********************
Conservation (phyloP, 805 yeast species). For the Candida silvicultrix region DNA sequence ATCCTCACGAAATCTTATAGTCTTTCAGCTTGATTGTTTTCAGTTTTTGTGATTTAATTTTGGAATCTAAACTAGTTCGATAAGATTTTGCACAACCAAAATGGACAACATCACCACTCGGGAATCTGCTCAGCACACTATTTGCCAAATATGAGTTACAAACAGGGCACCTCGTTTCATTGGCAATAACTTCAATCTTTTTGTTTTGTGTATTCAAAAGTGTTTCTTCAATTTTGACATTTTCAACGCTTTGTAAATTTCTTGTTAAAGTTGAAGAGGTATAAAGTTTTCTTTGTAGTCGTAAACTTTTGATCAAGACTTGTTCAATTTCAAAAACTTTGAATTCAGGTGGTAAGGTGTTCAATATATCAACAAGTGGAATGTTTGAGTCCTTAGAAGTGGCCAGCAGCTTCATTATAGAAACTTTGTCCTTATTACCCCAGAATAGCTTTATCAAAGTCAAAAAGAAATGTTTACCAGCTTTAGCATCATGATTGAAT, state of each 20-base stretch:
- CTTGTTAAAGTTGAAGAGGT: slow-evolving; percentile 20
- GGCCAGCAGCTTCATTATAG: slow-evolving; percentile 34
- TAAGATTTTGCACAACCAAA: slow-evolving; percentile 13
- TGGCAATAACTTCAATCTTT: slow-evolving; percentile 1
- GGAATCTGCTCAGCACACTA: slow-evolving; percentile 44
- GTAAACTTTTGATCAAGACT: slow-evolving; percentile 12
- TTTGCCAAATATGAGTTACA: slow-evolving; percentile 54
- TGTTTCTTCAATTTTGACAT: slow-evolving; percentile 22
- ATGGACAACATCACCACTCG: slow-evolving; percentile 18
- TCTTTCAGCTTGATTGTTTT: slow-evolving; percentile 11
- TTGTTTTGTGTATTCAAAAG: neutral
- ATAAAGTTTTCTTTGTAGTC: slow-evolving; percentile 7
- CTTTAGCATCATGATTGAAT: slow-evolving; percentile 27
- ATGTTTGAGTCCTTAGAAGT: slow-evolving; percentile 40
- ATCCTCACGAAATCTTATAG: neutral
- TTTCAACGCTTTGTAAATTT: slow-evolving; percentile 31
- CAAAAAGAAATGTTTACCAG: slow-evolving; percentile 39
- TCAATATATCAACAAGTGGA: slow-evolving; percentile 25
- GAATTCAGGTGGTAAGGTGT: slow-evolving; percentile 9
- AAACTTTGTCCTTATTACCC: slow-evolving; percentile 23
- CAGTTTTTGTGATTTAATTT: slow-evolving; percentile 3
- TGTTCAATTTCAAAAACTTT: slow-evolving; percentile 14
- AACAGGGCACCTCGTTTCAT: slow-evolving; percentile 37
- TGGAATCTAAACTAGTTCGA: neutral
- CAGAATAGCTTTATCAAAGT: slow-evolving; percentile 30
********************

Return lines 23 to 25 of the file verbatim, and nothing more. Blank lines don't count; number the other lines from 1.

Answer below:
- TGTTCAATTTCAAAAACTTT: slow-evolving; percentile 14
- AACAGGGCACCTCGTTTCAT: slow-evolving; percentile 37
- TGGAATCTAAACTAGTTCGA: neutral